Commencement is over. I said goodbye to the graduate student experience of the past two years and welcomed a new one. I am entering a new phase, which correlates with the beginning of the summer semester at Columbia College Chicago. But what does that actually mean? Columbia follows a semester schedule; therefore, summer semester is considered optional. So what do people actually do? And what does the summer semester mean for Dance/Movement Therapy and Counseling students?
Working at the Office of International Student Affairs, I can say that Columbia slows down a lot during the summer semester. Fewer students are on campus and most offices close earlier (5 p.m. instead of 7 p.m.). There are also some student spaces (e.g. work room) which are closed throughout summer. This gives offices the time to reorganize, catch up with work, and prepare for the next academic year.
Columbia also seems to use this time to move offices into different buildings. Luckily, my office does not have to move, so I spend most of my time sorting through boxes of “stuff” (documents, flyers, handouts, etc.) that have been accumulated over the academic year. For the past three weeks, we also used our freedom to watch the European Cup in soccer together. I always enjoy this time of the year, because it allows you to stay more present in the moment and to appreciate the relationships you have with your coworkers.
While the summer semester seems to be a nice breather for the rest of the campus, there is actually more work for students from the Dance/Movement Therapy and Counseling program. For students starting their program at the beginning of August, the summer semester is filled with a three-week intensive program. Each week consists of one class (Social and Cultural Foundations, Introduction into Body/Mind, Introduction into Laban) and students are on-campus from 9 a.m. to 5 p.m. It’s intense.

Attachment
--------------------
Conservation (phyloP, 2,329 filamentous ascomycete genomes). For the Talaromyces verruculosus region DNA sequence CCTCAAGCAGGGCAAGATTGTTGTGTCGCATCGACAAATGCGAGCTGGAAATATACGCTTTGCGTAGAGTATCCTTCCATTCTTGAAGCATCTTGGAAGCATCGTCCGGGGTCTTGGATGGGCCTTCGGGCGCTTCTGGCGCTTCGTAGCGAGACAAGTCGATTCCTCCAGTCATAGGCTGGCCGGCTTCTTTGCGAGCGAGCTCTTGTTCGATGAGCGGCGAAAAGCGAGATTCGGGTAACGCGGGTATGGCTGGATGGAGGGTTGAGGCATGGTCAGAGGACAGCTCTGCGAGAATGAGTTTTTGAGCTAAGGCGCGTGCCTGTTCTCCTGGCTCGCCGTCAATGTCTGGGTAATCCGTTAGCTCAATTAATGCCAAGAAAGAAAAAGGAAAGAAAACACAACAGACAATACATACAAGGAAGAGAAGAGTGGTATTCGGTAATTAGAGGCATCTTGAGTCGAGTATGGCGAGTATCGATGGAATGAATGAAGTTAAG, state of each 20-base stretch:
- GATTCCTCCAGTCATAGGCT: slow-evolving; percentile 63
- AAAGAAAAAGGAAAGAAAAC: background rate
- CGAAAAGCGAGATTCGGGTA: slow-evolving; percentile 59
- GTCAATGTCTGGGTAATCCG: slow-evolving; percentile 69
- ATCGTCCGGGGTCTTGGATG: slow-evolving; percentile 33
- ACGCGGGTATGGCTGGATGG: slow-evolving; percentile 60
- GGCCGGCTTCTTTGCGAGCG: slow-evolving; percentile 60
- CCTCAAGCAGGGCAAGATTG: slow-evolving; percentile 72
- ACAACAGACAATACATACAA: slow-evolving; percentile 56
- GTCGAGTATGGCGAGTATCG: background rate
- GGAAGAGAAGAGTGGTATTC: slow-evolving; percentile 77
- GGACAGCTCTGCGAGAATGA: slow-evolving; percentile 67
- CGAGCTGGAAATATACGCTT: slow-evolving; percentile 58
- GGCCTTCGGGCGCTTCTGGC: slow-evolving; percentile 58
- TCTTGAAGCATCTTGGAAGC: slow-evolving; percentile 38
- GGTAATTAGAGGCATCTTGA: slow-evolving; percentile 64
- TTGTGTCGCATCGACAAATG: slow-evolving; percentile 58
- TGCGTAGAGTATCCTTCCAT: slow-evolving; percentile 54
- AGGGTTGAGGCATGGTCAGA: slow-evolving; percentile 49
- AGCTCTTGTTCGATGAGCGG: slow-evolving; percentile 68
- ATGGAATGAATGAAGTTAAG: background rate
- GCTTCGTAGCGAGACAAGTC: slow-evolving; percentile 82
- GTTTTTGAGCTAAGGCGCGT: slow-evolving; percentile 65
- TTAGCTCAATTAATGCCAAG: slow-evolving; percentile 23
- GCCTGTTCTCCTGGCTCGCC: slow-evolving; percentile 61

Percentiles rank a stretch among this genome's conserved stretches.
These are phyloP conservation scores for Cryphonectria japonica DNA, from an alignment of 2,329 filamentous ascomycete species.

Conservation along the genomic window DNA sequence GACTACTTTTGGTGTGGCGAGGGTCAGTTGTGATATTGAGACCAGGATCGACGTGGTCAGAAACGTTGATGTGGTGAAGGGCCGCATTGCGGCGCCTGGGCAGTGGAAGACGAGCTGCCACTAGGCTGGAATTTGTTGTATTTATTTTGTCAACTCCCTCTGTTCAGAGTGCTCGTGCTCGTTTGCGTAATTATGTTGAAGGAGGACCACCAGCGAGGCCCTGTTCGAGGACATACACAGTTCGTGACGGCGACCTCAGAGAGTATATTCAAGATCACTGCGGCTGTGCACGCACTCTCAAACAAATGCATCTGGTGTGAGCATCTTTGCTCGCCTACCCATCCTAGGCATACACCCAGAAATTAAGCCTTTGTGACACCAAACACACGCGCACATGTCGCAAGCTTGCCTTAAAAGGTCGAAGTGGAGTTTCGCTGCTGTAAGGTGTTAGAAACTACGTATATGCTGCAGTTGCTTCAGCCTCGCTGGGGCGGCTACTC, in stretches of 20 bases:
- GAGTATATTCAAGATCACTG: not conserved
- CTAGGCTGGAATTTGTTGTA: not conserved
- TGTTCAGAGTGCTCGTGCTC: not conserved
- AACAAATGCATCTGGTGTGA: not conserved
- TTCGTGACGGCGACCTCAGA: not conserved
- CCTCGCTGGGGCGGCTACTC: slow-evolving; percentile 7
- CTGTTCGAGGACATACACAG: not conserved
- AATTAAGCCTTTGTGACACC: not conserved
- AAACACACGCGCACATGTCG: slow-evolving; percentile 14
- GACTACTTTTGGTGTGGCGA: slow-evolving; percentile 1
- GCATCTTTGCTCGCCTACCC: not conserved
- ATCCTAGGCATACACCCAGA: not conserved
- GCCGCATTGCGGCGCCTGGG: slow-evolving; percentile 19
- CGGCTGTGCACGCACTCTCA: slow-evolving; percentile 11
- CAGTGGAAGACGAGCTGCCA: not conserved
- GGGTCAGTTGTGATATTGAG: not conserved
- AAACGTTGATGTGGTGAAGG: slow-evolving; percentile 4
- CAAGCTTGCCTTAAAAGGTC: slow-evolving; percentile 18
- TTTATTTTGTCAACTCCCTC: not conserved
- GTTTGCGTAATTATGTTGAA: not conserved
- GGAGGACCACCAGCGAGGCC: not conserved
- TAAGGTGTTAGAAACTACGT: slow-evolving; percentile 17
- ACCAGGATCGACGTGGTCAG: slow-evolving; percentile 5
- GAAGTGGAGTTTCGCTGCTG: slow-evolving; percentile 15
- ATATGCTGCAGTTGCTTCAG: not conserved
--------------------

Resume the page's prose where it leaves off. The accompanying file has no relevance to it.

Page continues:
Students entering their second year in the program are starting their field placement, gaining first experience as dance/movement therapists by interning two days a week. In addition, they have classes once a week, including clinical supervision. Entering a new field and gaining first hands-on experience in clinical work can be quite challenging. I remember that I felt completely exhausted at the end of the week, both emotionally and physically. I was yearning for those three weeks at the end of August, which would be my “summer vacation.”
What about third year DMTC students? I just graduated so I should have plenty of time to enjoy my summer, right? It’s true that it feels like I can finally enjoy my summer after two years of “hell.” (Don’t get me wrong. I love the program and would do it all over again if I could. But I feel like I need a sabbatical year to recuperate from all the exhaustion). However, most of us third years are either in the process of finishing or starting the thesis process, already working in the field, or completing our final summer class. Many are doing all these at the same time.
What does this tell me? When you start this program, you begin the process of becoming a professional. And just like most professionals, I have to say goodbye to the privilege of enjoying three months off during summer. This does not mean that you won’t be able to enjoy summer anymore, but the way you might do it shifts.
I started to appreciate my time much more. I also became more aware of the little things at work that make me happy or put me in a summer mood. So, there still is a feeling of summertime—a new feeling of summertime. And if the world around me refuses to slow down and relax, it’s up to me to slow down and relax myself.